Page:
Four SMRT bus drivers from China have just been charged in court for their role in the illegal strike at a worker's dormitory in Woodlands earlier this week.
He Jun Ling, 32, Gao Yue Qiang, 32, Liu Xiangying, 33, and Wang Xian Jie, 39, were arrested by the police between Wednesday and today.
They now face charges under Section 10(a) of the Criminal Law (Temporary Provisions) Act (Chapter 67), read with section 109 of the Penal Code (Chapter 224).
If found guilty, they can be fined up to $2,000 or jailed up to 12 months or both.
He Jun Ling is believed to be the leader. The Henan province native had identified himself as a spokesman for the drivers and spoken to reporters on Tuesday at the Woodlands dormitory, and was featured in a Straits Times report.
Court documents show that he had allegedly incited his Chinese colleagues by posting on baidu.com a message on Sunday titled "The insults and humiliation suffered by Singapore drivers".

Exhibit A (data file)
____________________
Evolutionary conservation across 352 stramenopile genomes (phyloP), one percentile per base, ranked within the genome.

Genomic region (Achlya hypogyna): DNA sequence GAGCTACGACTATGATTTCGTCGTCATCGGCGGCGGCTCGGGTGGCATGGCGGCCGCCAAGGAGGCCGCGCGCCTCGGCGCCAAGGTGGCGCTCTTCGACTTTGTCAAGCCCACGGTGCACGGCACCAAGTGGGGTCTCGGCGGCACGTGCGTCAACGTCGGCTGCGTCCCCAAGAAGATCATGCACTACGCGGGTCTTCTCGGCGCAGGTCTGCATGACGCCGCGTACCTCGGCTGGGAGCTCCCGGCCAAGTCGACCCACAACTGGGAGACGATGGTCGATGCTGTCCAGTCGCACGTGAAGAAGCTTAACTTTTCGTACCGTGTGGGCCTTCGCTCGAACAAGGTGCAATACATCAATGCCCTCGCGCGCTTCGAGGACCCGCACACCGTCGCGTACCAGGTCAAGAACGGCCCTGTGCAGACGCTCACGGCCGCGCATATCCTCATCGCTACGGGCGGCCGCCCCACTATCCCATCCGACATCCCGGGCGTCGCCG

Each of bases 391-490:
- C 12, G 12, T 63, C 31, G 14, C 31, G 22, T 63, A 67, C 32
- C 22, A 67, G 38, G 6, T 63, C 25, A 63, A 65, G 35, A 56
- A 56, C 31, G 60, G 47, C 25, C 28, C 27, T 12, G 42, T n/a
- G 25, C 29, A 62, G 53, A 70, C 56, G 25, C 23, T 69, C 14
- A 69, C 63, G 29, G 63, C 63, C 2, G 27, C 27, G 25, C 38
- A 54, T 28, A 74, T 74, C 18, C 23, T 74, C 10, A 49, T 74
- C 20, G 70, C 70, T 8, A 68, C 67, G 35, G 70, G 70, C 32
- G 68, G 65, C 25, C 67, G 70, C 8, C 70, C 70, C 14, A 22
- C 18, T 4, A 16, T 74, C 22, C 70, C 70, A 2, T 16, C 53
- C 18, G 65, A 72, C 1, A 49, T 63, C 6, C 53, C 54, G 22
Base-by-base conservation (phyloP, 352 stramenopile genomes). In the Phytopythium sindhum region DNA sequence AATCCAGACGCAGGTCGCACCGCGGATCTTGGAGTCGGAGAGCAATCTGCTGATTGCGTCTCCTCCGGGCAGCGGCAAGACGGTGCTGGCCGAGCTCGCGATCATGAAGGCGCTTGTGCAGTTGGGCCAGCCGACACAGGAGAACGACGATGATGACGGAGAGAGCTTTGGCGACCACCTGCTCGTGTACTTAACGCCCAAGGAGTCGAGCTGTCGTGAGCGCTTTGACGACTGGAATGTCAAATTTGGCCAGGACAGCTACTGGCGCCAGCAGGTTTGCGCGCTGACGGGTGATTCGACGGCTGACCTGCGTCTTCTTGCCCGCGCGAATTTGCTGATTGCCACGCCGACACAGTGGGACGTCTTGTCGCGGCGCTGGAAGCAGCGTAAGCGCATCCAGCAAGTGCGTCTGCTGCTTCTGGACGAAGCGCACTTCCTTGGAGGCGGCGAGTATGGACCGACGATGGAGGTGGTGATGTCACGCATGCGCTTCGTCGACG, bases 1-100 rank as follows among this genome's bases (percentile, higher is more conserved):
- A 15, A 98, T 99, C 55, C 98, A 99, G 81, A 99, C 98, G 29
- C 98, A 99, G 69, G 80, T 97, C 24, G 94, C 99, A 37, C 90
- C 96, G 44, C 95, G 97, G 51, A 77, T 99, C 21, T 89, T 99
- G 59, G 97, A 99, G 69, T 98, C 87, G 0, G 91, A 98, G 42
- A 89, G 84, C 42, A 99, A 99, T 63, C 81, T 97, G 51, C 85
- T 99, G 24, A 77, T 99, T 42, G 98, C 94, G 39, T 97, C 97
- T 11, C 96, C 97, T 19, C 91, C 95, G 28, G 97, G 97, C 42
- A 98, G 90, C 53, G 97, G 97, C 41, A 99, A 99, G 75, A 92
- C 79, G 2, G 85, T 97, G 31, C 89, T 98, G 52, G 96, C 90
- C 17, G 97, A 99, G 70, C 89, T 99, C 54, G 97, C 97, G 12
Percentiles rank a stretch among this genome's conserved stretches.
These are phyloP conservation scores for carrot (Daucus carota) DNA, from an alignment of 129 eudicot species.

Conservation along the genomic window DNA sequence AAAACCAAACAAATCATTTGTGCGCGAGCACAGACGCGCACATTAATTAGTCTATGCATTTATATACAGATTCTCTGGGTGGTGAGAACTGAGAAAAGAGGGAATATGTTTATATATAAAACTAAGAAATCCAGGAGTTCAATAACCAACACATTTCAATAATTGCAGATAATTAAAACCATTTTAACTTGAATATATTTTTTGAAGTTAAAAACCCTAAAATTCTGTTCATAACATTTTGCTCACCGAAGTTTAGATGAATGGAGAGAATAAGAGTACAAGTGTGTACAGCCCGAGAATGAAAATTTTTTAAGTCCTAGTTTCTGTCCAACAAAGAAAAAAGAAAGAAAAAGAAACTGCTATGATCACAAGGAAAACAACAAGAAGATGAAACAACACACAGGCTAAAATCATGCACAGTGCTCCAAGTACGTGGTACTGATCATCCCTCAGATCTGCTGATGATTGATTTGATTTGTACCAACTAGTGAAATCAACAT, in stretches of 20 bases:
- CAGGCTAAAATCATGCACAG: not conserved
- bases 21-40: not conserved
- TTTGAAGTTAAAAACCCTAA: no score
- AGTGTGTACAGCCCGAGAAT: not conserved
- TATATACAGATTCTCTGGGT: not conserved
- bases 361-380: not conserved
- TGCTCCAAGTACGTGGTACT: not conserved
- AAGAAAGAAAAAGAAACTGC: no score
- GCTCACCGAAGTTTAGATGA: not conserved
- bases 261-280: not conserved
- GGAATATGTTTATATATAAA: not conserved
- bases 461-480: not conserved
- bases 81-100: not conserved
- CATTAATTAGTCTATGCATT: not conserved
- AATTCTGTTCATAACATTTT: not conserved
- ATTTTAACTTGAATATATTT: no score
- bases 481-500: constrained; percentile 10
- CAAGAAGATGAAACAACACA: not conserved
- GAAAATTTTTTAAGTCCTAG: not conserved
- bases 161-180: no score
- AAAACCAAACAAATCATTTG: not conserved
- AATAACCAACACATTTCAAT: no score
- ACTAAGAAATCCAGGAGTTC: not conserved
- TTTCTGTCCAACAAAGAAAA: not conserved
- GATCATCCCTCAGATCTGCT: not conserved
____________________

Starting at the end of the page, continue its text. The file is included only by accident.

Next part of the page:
In the post, he called on drivers to "go on MC" on Monday and Tuesday, and that they had to "depend on ourselves for our dignity and interest".
He told them to relay the message to as many drivers as possible. "Boycott and despise those who are not taking any action..." he wrote.
The court ordered the four to be remanded for further investigations.
The drivers are believed to be among those who did not report for work on both Monday and Tuesday, citing unhappiness with their salaries and living conditions.
They are also among the 20 called up for questioning by the police on Wednesday.
SMRT said 171 drivers did not report for work on Monday. On Tuesday, 88 were absent.
The Chinese embassy here said in a statement that it is concerned about the arrests. The consulate has expressed this to the Singapore authorities and has asked that arrangements be made for embassy officers to visit the four. It also hopes that the legal rights of those arrested will be protected, that the matter be resolved in an appropriate manner, and that all parties remain calm.